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Have fan girls created the social internet as we know it?
All hail fan girls.
“A fangirl still exists in contradiction to the dominant culture. She’s not considered normal or sane; her refusal to accept things the way they are is one of her defining characteristics.” — Kaitlyn Tiffany
I am a fan of fandoms. Since forever, I’ve been fascinated by the psychology of fans, paying particular attention to the best type of fan—the fangirl. My interest in fangirls may come from my general affinity for learning about communities and how humans come together. But it might also come from the unique qualities that all fangirls possess: long-term commitment, inspired creativity and, most of all, the underrated power they wield on the internet.
When I saw that one of my favourite writers, Kaitlyn Tiffany from The Atlantic, had written a whole book exploring this topic, I immediately pre-ordered it with the fervour of an excited fangirl. The book, Everything I Need I Get From You: How Fangirls Created The Internet As We Know It, explores the entirety of fandom culture with an empathetic lens. It digs into the history of fandom (i.e. Beatlemania) and the early adoption of new platforms as the internet propelled fandoms into their current version. Tiffany weaves her own experience as a One Direction “stan” into the heart of the book and aims to “reclaim internet history for young women establishing fandom not as the territory of hysterical girls but an incubator of digital innovation, art and community.”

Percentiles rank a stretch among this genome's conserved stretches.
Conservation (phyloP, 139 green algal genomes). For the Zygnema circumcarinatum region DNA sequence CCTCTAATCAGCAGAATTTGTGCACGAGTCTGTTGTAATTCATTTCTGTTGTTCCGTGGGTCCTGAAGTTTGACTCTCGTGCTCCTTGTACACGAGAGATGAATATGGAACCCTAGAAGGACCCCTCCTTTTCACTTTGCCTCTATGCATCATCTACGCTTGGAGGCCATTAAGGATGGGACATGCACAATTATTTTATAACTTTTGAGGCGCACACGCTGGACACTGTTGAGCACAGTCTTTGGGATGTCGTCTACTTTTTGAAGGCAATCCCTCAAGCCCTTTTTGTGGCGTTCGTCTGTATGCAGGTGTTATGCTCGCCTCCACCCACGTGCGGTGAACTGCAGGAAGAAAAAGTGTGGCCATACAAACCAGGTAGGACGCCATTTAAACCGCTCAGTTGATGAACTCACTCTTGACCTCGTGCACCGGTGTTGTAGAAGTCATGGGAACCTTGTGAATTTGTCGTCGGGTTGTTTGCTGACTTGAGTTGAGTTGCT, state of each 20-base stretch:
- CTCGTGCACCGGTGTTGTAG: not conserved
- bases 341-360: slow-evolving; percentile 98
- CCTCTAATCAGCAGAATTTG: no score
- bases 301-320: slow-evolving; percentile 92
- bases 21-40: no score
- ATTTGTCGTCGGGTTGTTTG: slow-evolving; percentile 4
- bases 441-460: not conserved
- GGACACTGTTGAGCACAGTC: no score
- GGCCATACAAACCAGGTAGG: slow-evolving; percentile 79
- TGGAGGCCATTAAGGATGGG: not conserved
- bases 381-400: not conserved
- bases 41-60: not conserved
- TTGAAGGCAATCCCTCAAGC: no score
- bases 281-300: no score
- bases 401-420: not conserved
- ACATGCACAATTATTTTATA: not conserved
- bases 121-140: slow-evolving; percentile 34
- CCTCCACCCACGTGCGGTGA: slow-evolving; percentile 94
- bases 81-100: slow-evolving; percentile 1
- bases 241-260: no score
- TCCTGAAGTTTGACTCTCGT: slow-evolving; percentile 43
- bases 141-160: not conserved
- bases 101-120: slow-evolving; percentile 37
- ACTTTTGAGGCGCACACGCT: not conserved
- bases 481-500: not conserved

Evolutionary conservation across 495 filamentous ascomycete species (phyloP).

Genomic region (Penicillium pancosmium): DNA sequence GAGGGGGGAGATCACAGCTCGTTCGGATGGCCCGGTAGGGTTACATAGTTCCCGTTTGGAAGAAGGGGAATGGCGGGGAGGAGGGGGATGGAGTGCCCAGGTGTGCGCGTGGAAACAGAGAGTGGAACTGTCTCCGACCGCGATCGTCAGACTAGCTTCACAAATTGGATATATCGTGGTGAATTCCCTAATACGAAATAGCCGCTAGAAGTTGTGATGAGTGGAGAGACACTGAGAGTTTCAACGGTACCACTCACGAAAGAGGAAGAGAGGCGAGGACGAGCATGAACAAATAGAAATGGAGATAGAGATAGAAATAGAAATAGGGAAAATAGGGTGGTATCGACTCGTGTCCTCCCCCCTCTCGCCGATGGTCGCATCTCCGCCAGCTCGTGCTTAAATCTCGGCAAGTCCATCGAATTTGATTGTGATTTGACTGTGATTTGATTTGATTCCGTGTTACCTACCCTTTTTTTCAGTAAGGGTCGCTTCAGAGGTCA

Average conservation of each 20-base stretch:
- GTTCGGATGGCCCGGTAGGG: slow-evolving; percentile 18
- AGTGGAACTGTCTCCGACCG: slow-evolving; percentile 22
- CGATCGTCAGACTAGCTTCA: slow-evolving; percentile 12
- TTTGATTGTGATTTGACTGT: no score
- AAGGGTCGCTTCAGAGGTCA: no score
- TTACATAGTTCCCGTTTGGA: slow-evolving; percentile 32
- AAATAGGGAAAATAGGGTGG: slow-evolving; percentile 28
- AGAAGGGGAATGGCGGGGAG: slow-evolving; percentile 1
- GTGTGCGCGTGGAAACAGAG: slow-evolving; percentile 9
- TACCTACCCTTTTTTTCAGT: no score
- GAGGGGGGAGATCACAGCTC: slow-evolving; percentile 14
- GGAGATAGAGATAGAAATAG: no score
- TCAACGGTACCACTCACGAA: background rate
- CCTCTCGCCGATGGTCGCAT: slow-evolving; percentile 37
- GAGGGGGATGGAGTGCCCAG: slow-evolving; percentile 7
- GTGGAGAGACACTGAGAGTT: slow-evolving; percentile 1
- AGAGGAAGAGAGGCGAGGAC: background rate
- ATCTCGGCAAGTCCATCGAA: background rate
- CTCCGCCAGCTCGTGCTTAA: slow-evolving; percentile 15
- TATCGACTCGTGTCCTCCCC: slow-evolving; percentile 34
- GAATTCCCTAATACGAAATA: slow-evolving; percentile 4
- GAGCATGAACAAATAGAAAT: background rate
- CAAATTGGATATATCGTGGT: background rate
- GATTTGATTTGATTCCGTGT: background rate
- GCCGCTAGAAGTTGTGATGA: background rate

I’m here for it. So in a nod to “transformational” fandoms, this essay was inspired by thoughts provoked by the book.
Women arrived on the social internet
“There are no girls on the internet.” This is the 30th rule laid out in The Rules of the Internet, a set of protocols and conventions created by an early gaming community in the 1990s (read more on p.77 in Kaitlyn’s book). In the earliest days of internet fandoms, where pseudonymity was king, there really weren’t many women. If rule 30 wasn’t off-putting enough it was codified by rule 31: “Tits or GTFO.” Men on the old internet were obsessed with knowing which sex they were communicating with—so “Tits or GTFO” meant you should literally take a photo of your body to prove you’re female (!). Women were, clearly, very unwelcome online.
But while men first notably dominated online fan communities (like Deadhead forums), women disproportionally added to the boom of fandom websites in the late nineties (when boy bands like The Backstreet Boys and NSYNC were on the rise). This was the beginning of women becoming the predominant drivers of the social internet. By 2012, 75% of American women utilized social platforms, whereas only 63% of American men did. This statistic didn’t even out until three years later.
“Supposing the internet was a woman—what then?”
In the book, Tiffany touches on writer Moira Weigel’s 2018 essay “The Internet of Women,” which explored how the structure of the internet enables things like ‘whisper networks, reflexive personal sharing and complex storytelling’ and how these tools have been ‘more useful to women and marginalized groups than to men, given men’s ease of access to more streamlined communication’ and well, everything else (p. 7-8). We talk a lot about the concept of whisper networks at Diem, and a lot of our work is thinking through the transfer of knowledge among friends and down through generations. In a previous edition of this newsletter, we explored why women are the OG community builders. Are fangirls the OG internet community builders?